Actress Shasha Abedul Talks About ‘Projek: Anchor SPM’ and The Road to Success

Lights, Camera, & Action

Adaptable, loving, and patient, Shasha Abedul is one of Malaysia’s rising actresses. On a path brimming with uncertainties, Abedul is determined to push boundaries and use her talent to achieve greatness. From her roles in Projek: Anchor SPM and Projek: High Council, there’s no doubt that the Malaysian actress has built up an impressive portfolio. A quick stroll through her social media right now will show you a burst of her professional achievements, triumphs, and personal goals.

We recently chatted with Shasha Abedul about her role in Projek: Anchor SPM and her road to success.

Read More: ‘Projek: High Council’ is Everyone’s Favourite Show

Here’s our exclusive interview with Shasha Abedul:

What stood out to you about the TV show Projek: Anchor SPM?

The story, for sure. Projek: Anchor SPM was a really amazing piece of work for me. To me, it felt utterly genuine and raw. It portrays the bittersweet life of teenagers from different family backgrounds – from trying to seek validation and love from people they look up to the mos t in life to growing up and just trying to figure out what works best for them. Projek: Anchor SPM was the perfect combination of stories of sacrifice, betrayal, drama, teen rage and loyalty. Even though I could not relate to the life of “budak asrama” very much, what they went through really opened up my eyes to the realities of life in boarding school.

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What were some of your favourite scenes to shoot that are still vivid for you to this day?

My favourite scene would be the one where Jaja brazenly took a stand for her sister and her friends against their Headmaster. It was like I was cheering Jaja on for doing what she believes was right for the people that meant the world to her and the kids in her school. But truthfully, I’ve got to say that I loved, cherished, and enjoyed shooting every scene. I loved the team at Projek: Anchor SPM – shooting this was definitely one of the highlights of my career for sure.

Can you share any memories of working with the cast of Projek: Anchor SPM?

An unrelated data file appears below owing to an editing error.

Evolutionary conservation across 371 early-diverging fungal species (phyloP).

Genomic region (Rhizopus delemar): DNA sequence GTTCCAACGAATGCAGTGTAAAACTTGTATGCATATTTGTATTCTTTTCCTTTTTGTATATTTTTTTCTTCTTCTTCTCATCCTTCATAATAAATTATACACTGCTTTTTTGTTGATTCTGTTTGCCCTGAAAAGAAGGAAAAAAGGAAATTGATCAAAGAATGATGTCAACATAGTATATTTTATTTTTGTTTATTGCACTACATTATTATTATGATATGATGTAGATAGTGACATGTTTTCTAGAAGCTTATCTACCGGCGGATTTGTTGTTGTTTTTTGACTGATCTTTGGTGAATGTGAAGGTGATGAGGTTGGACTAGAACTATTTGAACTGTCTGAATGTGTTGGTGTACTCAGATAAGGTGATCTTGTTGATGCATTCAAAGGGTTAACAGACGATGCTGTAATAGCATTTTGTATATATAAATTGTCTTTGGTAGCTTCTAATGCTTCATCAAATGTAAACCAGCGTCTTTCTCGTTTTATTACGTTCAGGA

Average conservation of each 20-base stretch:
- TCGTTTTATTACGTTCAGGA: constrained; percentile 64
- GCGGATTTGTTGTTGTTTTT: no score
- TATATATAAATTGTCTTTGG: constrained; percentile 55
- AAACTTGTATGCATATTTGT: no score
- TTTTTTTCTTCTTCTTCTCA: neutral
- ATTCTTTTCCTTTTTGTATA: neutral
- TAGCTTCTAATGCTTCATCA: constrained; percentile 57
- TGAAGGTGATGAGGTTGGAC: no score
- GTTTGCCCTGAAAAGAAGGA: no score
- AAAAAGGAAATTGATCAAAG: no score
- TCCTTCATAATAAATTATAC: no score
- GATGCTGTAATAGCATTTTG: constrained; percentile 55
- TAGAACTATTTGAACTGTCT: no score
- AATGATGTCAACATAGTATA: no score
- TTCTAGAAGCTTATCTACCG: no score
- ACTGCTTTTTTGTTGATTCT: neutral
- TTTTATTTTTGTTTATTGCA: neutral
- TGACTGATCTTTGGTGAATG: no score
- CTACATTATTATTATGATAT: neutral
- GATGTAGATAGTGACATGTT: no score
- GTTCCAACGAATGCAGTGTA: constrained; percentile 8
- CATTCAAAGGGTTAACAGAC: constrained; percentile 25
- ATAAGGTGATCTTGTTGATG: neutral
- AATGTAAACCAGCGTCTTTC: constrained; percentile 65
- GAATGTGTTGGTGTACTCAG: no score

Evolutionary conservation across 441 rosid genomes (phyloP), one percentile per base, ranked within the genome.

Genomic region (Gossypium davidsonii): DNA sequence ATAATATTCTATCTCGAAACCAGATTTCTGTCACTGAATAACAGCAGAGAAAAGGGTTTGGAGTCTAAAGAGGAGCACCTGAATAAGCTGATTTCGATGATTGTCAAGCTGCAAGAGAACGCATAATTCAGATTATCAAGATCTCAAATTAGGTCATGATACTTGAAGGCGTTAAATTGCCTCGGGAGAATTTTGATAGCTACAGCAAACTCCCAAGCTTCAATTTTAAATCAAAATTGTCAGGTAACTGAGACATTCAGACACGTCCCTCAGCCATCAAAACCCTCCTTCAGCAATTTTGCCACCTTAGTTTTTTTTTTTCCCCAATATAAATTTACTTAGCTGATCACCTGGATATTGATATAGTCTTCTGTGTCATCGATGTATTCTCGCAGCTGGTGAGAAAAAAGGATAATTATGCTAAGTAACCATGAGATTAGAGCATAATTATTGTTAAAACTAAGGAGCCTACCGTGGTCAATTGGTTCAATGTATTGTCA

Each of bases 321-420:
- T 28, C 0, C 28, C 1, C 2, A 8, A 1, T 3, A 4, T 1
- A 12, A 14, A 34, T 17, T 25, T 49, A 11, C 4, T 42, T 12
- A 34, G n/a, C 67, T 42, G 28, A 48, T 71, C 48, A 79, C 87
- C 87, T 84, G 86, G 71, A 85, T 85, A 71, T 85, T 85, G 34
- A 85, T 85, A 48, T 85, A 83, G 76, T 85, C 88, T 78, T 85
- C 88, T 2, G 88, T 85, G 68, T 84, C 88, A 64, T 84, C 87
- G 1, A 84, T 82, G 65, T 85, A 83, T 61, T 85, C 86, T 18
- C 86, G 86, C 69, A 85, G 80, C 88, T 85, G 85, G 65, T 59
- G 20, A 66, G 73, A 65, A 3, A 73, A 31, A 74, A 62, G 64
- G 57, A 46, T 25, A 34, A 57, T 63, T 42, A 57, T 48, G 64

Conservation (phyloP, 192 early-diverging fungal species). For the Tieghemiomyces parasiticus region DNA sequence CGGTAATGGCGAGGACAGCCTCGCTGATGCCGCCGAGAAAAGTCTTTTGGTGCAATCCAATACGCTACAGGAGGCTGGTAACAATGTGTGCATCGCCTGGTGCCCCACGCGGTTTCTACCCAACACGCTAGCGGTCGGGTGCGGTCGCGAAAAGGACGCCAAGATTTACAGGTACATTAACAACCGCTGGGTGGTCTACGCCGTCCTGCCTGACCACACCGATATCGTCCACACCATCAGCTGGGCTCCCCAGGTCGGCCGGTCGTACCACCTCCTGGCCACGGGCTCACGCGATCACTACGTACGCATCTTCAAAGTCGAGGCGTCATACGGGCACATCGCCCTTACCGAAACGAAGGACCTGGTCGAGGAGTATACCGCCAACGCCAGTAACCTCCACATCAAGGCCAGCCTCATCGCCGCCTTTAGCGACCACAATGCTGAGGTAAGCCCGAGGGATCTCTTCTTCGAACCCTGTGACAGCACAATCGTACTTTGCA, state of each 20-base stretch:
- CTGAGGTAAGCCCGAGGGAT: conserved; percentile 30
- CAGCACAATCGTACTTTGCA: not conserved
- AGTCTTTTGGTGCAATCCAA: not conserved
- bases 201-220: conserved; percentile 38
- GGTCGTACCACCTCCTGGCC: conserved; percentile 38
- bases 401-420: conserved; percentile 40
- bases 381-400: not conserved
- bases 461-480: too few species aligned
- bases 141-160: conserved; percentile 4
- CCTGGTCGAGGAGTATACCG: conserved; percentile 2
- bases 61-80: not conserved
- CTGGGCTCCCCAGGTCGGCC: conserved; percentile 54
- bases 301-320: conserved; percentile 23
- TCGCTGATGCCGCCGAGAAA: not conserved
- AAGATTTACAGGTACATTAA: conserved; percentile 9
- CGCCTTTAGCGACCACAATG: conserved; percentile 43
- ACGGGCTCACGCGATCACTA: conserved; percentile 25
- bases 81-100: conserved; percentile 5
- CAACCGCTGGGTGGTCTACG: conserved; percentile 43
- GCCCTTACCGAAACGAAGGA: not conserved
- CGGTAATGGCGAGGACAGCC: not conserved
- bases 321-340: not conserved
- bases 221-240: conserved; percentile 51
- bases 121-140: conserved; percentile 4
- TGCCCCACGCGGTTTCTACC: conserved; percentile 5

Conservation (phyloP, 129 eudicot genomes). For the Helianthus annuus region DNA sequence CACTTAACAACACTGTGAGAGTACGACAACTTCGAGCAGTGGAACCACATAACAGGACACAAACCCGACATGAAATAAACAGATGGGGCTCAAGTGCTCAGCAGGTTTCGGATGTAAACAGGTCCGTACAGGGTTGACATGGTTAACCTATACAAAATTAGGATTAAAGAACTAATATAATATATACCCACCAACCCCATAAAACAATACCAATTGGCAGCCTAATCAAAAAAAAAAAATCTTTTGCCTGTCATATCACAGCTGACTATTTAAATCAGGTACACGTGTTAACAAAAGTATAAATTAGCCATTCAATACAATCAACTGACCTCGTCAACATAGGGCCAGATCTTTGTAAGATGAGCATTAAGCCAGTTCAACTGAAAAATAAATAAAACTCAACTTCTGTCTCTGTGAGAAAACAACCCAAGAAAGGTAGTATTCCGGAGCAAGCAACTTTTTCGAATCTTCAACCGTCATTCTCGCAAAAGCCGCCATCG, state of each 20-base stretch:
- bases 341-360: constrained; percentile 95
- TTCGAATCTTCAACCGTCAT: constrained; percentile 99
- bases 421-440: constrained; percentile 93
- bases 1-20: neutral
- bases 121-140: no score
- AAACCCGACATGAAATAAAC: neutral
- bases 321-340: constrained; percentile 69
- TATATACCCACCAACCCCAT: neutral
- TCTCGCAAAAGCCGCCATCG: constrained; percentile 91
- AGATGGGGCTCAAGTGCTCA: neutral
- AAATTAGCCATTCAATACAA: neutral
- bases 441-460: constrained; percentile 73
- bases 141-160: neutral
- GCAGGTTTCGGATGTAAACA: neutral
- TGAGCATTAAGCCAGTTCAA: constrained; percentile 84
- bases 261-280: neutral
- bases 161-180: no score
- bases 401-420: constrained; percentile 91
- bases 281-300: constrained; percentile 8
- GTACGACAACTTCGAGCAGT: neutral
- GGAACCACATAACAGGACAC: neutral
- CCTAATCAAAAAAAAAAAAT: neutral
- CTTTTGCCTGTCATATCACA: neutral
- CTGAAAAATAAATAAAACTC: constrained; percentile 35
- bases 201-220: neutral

I loved working with every one of my cast mates at Projek: Anchor SPM. Working with them made me feel alive as they are just filled with so much colourful and vibrant energy. Sometimes, we would spend time together during breaks and I think that’s how our on-screen chemistry got even stronger. It didn’t feel like work when I was around them and I loved that. We created a very strong bond on set with not just the cast but also the directors, producer, crews, and extra talents and that fluidity to work together towards something great was amazing.

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How did you feel when you got the call to guest star on Projek: High Council?

Honoured and remembered. 

How was Projek: Anchor SPM and Projek: High Council similar and different from each other?

I’d say that they’re from the same universe where it’s still about some kids in a boarding school trying to make it through, but unlike Projek: Anchor SPM, Projek: High Council was set in a single-gender boys’ school. The story is different of course, but it’s the same writers, directors, and crew that poured their heart and soul into bringing the “Projek” Universe to life, and honestly, that’s what makes both Projek: High Council and Projek: Anchor SPM very special.

 

What was your favourite wardrobe detail from the show?

The school uniform. It’s slightly different from what I’m used to when I was in high school. It was very prep school chic, in its own way!

Have you always known you wanted to be an actress?

Growing up, I always aspired to be on TV. I never really knew how I was going to get there, but there was always this attraction and pull to express myself in front of a camera. When I was 3 years old, I had this habit of watching an ad on TV and deciding that the girl in the ad looked like me and then I’d tell my mum “Look mummy, it’s me”. And now it really is me on TV.

How do you go about breaking down the barriers that hold you and other actors back in the film industry?

Honestly, there’s no easy way to go about these barriers. If it’s standing in my way and if I know that I must break it down, I’ll do it. If it works out, great. If it doesn’t, at least I know I tried.

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With so much on your plate, how do you create a healthy disconnect when you are burnout?

I clean my house, hit the gym, take myself out for a good Japanese meal, and spend some time just doing things I  always wanted to do but don’t usually get to do like spend time at an art gallery. Naps are also nice!

 

Where do you see yourself in 5 years?

In 5 years, I just hope I’m a much better version of myself now. I like who I am now, but I do believe in constantly growing and evolving and I hope 2028 Shasha will make 2023 Shasha very proud.

Describe your perfect day off.

Sleeping in, taking my time getting out of bed, going out to get iced chocolate, and then heading home to spend the entire day indoors.

What’s the best advice you’ve received?

The road to success is always under construction. 

A lover of steamy romance books and all things green, Syameen Salehaldin is the Senior Content Producer for Harper's BAZAAR Malaysia. She spends most of her time immersed in books, and food and doing anything that makes her happy. Expect to see her diving into lifestyle, fashion and beauty trends on this platform.